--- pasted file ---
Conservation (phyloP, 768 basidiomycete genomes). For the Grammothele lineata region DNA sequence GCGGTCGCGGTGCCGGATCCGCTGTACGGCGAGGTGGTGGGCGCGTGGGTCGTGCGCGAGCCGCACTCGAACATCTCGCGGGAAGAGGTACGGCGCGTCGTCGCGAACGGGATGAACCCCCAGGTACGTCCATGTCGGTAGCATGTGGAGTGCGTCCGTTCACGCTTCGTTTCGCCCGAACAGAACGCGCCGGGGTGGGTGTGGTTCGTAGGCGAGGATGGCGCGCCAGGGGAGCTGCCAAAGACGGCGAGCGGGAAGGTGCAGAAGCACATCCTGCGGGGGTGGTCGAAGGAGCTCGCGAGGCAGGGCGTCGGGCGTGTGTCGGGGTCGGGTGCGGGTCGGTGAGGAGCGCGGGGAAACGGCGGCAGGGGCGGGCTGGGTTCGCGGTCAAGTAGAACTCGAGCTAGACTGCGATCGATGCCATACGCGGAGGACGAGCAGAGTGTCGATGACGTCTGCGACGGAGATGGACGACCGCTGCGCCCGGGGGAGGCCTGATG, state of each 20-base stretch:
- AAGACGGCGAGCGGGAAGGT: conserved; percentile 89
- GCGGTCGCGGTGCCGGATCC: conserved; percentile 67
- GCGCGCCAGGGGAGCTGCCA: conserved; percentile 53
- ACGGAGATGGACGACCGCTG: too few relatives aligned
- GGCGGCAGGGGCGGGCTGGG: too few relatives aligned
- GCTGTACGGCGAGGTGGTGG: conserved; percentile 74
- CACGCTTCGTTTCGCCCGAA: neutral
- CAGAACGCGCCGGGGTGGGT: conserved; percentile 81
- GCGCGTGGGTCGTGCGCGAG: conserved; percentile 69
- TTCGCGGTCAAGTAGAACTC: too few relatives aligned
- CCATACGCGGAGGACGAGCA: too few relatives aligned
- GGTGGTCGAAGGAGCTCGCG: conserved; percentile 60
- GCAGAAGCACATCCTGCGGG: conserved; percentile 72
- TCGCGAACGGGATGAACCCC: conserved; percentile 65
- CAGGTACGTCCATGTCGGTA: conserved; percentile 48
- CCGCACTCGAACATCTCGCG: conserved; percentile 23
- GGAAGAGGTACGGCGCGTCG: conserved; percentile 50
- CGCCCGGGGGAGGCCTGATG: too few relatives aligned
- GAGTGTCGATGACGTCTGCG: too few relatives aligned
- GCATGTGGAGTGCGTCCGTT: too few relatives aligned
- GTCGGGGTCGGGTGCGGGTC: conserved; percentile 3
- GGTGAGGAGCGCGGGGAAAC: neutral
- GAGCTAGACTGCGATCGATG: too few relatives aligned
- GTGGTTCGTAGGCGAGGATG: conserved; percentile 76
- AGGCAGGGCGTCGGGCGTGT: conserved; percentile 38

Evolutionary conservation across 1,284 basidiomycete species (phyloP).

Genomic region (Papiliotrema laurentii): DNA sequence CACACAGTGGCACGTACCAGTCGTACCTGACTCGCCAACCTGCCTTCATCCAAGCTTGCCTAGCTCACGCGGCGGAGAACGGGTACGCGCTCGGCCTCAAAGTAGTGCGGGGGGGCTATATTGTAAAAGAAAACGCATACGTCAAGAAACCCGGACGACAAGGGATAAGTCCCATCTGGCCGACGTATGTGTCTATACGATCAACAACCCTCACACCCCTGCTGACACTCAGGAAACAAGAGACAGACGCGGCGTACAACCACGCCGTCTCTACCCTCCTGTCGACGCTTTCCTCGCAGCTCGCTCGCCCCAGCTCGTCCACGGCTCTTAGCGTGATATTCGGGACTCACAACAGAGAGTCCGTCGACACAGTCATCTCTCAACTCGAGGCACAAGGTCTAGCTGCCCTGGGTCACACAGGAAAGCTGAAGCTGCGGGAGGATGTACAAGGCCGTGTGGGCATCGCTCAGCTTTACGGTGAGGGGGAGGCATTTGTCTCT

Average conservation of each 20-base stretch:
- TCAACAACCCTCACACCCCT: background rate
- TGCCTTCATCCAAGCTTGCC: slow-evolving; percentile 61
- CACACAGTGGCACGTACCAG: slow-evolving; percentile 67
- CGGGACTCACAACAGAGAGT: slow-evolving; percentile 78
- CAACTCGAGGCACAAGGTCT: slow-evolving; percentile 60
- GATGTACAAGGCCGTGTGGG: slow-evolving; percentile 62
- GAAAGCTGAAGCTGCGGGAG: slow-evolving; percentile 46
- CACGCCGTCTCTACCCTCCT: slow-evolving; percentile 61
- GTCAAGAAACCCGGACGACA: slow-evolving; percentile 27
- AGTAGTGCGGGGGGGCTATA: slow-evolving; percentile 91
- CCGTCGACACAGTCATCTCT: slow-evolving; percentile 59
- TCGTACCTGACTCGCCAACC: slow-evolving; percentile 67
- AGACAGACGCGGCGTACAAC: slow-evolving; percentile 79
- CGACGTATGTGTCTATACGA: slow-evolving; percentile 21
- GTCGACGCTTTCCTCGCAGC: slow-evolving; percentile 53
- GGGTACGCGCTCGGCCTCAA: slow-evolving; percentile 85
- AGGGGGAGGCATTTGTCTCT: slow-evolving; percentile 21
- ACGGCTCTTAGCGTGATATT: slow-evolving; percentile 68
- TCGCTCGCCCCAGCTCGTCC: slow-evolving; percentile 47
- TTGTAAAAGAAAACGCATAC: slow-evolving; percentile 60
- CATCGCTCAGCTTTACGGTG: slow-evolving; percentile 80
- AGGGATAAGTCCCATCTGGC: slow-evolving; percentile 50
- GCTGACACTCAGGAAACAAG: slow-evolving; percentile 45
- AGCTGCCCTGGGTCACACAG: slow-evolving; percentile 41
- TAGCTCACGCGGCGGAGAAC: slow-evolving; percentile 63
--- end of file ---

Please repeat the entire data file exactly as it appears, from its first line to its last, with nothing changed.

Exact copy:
Conservation (phyloP, 768 basidiomycete genomes). For the Grammothele lineata region DNA sequence GCGGTCGCGGTGCCGGATCCGCTGTACGGCGAGGTGGTGGGCGCGTGGGTCGTGCGCGAGCCGCACTCGAACATCTCGCGGGAAGAGGTACGGCGCGTCGTCGCGAACGGGATGAACCCCCAGGTACGTCCATGTCGGTAGCATGTGGAGTGCGTCCGTTCACGCTTCGTTTCGCCCGAACAGAACGCGCCGGGGTGGGTGTGGTTCGTAGGCGAGGATGGCGCGCCAGGGGAGCTGCCAAAGACGGCGAGCGGGAAGGTGCAGAAGCACATCCTGCGGGGGTGGTCGAAGGAGCTCGCGAGGCAGGGCGTCGGGCGTGTGTCGGGGTCGGGTGCGGGTCGGTGAGGAGCGCGGGGAAACGGCGGCAGGGGCGGGCTGGGTTCGCGGTCAAGTAGAACTCGAGCTAGACTGCGATCGATGCCATACGCGGAGGACGAGCAGAGTGTCGATGACGTCTGCGACGGAGATGGACGACCGCTGCGCCCGGGGGAGGCCTGATG, state of each 20-base stretch:
- AAGACGGCGAGCGGGAAGGT: conserved; percentile 89
- GCGGTCGCGGTGCCGGATCC: conserved; percentile 67
- GCGCGCCAGGGGAGCTGCCA: conserved; percentile 53
- ACGGAGATGGACGACCGCTG: too few relatives aligned
- GGCGGCAGGGGCGGGCTGGG: too few relatives aligned
- GCTGTACGGCGAGGTGGTGG: conserved; percentile 74
- CACGCTTCGTTTCGCCCGAA: neutral
- CAGAACGCGCCGGGGTGGGT: conserved; percentile 81
- GCGCGTGGGTCGTGCGCGAG: conserved; percentile 69
- TTCGCGGTCAAGTAGAACTC: too few relatives aligned
- CCATACGCGGAGGACGAGCA: too few relatives aligned
- GGTGGTCGAAGGAGCTCGCG: conserved; percentile 60
- GCAGAAGCACATCCTGCGGG: conserved; percentile 72
- TCGCGAACGGGATGAACCCC: conserved; percentile 65
- CAGGTACGTCCATGTCGGTA: conserved; percentile 48
- CCGCACTCGAACATCTCGCG: conserved; percentile 23
- GGAAGAGGTACGGCGCGTCG: conserved; percentile 50
- CGCCCGGGGGAGGCCTGATG: too few relatives aligned
- GAGTGTCGATGACGTCTGCG: too few relatives aligned
- GCATGTGGAGTGCGTCCGTT: too few relatives aligned
- GTCGGGGTCGGGTGCGGGTC: conserved; percentile 3
- GGTGAGGAGCGCGGGGAAAC: neutral
- GAGCTAGACTGCGATCGATG: too few relatives aligned
- GTGGTTCGTAGGCGAGGATG: conserved; percentile 76
- AGGCAGGGCGTCGGGCGTGT: conserved; percentile 38

Evolutionary conservation across 1,284 basidiomycete species (phyloP).

Genomic region (Papiliotrema laurentii): DNA sequence CACACAGTGGCACGTACCAGTCGTACCTGACTCGCCAACCTGCCTTCATCCAAGCTTGCCTAGCTCACGCGGCGGAGAACGGGTACGCGCTCGGCCTCAAAGTAGTGCGGGGGGGCTATATTGTAAAAGAAAACGCATACGTCAAGAAACCCGGACGACAAGGGATAAGTCCCATCTGGCCGACGTATGTGTCTATACGATCAACAACCCTCACACCCCTGCTGACACTCAGGAAACAAGAGACAGACGCGGCGTACAACCACGCCGTCTCTACCCTCCTGTCGACGCTTTCCTCGCAGCTCGCTCGCCCCAGCTCGTCCACGGCTCTTAGCGTGATATTCGGGACTCACAACAGAGAGTCCGTCGACACAGTCATCTCTCAACTCGAGGCACAAGGTCTAGCTGCCCTGGGTCACACAGGAAAGCTGAAGCTGCGGGAGGATGTACAAGGCCGTGTGGGCATCGCTCAGCTTTACGGTGAGGGGGAGGCATTTGTCTCT

Average conservation of each 20-base stretch:
- TCAACAACCCTCACACCCCT: background rate
- TGCCTTCATCCAAGCTTGCC: slow-evolving; percentile 61
- CACACAGTGGCACGTACCAG: slow-evolving; percentile 67
- CGGGACTCACAACAGAGAGT: slow-evolving; percentile 78
- CAACTCGAGGCACAAGGTCT: slow-evolving; percentile 60
- GATGTACAAGGCCGTGTGGG: slow-evolving; percentile 62
- GAAAGCTGAAGCTGCGGGAG: slow-evolving; percentile 46
- CACGCCGTCTCTACCCTCCT: slow-evolving; percentile 61
- GTCAAGAAACCCGGACGACA: slow-evolving; percentile 27
- AGTAGTGCGGGGGGGCTATA: slow-evolving; percentile 91
- CCGTCGACACAGTCATCTCT: slow-evolving; percentile 59
- TCGTACCTGACTCGCCAACC: slow-evolving; percentile 67
- AGACAGACGCGGCGTACAAC: slow-evolving; percentile 79
- CGACGTATGTGTCTATACGA: slow-evolving; percentile 21
- GTCGACGCTTTCCTCGCAGC: slow-evolving; percentile 53
- GGGTACGCGCTCGGCCTCAA: slow-evolving; percentile 85
- AGGGGGAGGCATTTGTCTCT: slow-evolving; percentile 21
- ACGGCTCTTAGCGTGATATT: slow-evolving; percentile 68
- TCGCTCGCCCCAGCTCGTCC: slow-evolving; percentile 47
- TTGTAAAAGAAAACGCATAC: slow-evolving; percentile 60
- CATCGCTCAGCTTTACGGTG: slow-evolving; percentile 80
- AGGGATAAGTCCCATCTGGC: slow-evolving; percentile 50
- GCTGACACTCAGGAAACAAG: slow-evolving; percentile 45
- AGCTGCCCTGGGTCACACAG: slow-evolving; percentile 41
- TAGCTCACGCGGCGGAGAAC: slow-evolving; percentile 63